00:03:27 Where did you live? So were you born in Stamford Hill and raised in Stamford Hill?

I was born, I was actually born at number 61 Heathland Road. I was born at home, at that time it was quite common for children to be born at home, not necessarily in a hospital.

00:05:06 So where was Rabbi Pinter educated, is it like today or was it a different type of…?

Its similar to today, but what it was, there were very few um Charedi Jewish schools at the time. If I remember correctly, there was the Yesodey Hatorah, there was the Avigdor, and if I remember the Avigdor was actually mixed boys and girls, and then there was Getters Cheder – those were the schools which most people went to.

And then I remember, when I was about 10 they started establishing Chadarim, what you call the ‘Kol Hayom Chadorim’ (Full Day Boys School), and Yesodey Hatorah they made that. They had besides the school, they also had a Kol Hayom Cheder (Boys School), which also had more Kodesh (Hebrew) subjects. And one of the things about that time, we were a small community and everyone was close – everybody knew each other, everybody was helping each other and everybody was supporting each other and there wasn’t anybody you didn’t know.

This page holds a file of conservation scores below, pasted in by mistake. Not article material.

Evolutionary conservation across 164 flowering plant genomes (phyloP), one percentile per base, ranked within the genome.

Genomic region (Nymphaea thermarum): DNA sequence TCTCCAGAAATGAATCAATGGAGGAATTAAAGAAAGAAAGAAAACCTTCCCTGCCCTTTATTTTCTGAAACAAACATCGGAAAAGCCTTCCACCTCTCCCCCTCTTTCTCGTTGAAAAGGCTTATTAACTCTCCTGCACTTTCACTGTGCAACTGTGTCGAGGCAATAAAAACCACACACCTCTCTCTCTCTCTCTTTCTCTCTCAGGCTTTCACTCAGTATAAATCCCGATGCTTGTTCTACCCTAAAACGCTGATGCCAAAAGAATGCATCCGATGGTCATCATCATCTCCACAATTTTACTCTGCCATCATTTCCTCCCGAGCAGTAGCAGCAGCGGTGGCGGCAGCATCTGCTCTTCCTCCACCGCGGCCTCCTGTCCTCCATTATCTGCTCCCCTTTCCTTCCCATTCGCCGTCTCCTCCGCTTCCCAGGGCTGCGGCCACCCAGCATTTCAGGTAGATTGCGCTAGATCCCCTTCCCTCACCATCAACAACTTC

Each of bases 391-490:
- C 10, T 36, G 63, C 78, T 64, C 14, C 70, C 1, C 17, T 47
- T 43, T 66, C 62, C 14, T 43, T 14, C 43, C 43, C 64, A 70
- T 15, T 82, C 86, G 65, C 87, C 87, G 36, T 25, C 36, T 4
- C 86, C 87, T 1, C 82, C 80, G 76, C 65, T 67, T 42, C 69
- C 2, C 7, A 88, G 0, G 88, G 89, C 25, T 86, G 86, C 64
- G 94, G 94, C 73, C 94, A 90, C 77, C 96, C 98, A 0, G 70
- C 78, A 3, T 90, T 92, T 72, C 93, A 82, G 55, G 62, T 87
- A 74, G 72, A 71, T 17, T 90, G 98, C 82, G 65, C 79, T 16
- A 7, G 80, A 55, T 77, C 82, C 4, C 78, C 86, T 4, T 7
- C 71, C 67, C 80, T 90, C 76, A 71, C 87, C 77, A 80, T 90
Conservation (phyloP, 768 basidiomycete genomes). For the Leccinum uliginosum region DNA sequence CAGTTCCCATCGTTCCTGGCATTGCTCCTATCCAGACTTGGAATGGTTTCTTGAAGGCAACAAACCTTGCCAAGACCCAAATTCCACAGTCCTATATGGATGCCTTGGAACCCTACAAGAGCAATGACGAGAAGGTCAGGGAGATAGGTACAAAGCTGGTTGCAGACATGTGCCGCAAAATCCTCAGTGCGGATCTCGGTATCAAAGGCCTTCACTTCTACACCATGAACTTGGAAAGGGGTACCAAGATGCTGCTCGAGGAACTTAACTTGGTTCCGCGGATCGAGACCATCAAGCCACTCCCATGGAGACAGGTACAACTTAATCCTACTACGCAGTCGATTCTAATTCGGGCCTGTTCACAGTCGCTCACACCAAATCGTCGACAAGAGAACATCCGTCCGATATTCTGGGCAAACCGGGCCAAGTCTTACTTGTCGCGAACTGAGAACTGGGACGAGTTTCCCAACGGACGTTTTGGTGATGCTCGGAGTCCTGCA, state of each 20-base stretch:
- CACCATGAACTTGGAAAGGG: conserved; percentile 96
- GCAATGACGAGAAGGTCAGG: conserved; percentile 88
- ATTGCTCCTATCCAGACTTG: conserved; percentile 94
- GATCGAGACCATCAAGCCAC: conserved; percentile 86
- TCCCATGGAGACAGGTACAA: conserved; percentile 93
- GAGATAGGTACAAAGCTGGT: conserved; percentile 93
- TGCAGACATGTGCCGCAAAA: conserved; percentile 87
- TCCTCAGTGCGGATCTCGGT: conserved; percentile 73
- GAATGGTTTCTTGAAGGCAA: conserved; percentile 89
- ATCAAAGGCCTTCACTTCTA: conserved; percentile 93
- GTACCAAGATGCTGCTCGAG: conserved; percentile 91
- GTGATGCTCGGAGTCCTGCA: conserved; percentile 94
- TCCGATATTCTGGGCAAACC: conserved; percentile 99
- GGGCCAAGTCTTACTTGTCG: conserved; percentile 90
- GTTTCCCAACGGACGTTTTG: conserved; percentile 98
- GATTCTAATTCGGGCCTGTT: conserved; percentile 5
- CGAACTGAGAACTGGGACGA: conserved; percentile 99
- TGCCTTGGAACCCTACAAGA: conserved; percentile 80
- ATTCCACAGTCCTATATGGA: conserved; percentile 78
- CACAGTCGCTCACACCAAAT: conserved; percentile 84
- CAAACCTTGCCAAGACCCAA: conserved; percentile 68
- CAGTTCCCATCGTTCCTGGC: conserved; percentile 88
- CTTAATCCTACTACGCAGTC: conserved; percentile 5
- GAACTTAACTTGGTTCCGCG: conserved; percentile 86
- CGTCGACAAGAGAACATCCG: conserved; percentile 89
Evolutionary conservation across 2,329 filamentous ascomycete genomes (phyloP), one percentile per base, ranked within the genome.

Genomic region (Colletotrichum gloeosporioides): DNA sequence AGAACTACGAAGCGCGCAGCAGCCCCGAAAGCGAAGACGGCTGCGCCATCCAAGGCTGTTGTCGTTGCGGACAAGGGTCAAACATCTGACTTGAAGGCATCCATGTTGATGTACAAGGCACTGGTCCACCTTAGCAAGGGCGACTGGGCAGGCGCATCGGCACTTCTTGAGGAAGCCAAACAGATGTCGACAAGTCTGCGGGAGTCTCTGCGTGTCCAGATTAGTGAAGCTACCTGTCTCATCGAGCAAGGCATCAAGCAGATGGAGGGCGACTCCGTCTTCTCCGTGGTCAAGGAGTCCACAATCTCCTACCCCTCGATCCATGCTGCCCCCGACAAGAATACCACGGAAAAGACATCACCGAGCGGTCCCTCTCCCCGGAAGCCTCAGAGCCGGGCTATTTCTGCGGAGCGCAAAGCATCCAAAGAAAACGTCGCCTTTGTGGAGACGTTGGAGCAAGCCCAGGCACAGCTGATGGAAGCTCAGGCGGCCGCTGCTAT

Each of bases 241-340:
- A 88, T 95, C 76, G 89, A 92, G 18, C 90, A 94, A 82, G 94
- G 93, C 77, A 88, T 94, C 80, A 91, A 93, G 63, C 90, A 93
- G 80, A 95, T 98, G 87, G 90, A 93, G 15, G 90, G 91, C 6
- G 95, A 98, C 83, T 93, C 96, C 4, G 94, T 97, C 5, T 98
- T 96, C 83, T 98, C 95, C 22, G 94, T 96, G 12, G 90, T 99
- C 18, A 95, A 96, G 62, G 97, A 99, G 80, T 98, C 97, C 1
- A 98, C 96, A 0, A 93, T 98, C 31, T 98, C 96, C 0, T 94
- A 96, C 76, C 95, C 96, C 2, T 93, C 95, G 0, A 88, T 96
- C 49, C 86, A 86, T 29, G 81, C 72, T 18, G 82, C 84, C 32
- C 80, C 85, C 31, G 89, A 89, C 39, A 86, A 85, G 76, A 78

00:06:06 And what did they teach?

Yesodey Hatorah was half day Kodesh (Hebrew Studies) and half day Chol (secular studies), they probably at that time, they taught more Chol then they teach now in Yesodey Hatorah, but on the other hand the girls school, um girls education at that time was more like a babysitting service. Like it wasn’t at a tremendous level, then it was called GCE and there was a very limited number of GCEs that girls took. Now with the GCSEs, girls in this particular school, they take 11 subjects, which is normal.

00:06:37 So then the girls had a less formal education than now?

They didn’t have a formal education, it was just less demanding, much less demanding. I think that the change is in the whole world its not only in…. In all societies its become, particularly in the Charedi community, girls schools provide, most of the girls’ schools provide now the national curriculum.

00:07:50 What is the history of YHS Mosdos (institution)?

Well, it was actually, people believed that my father founded Yesodey Hatorah. That’s not true. It was actually my father came in, it was founded by a Rabbi Pardes and Rabbi Pardes he was sadly Niftar (passed away), he also founded the Mesivta Yeshivah (boys higher education), and he died without any children. But two years into Yesodey Hatorah, my father, then took over the reins of Yesodey Hatorah, might have been more than 2/3 years, but at that time there was a very very small school.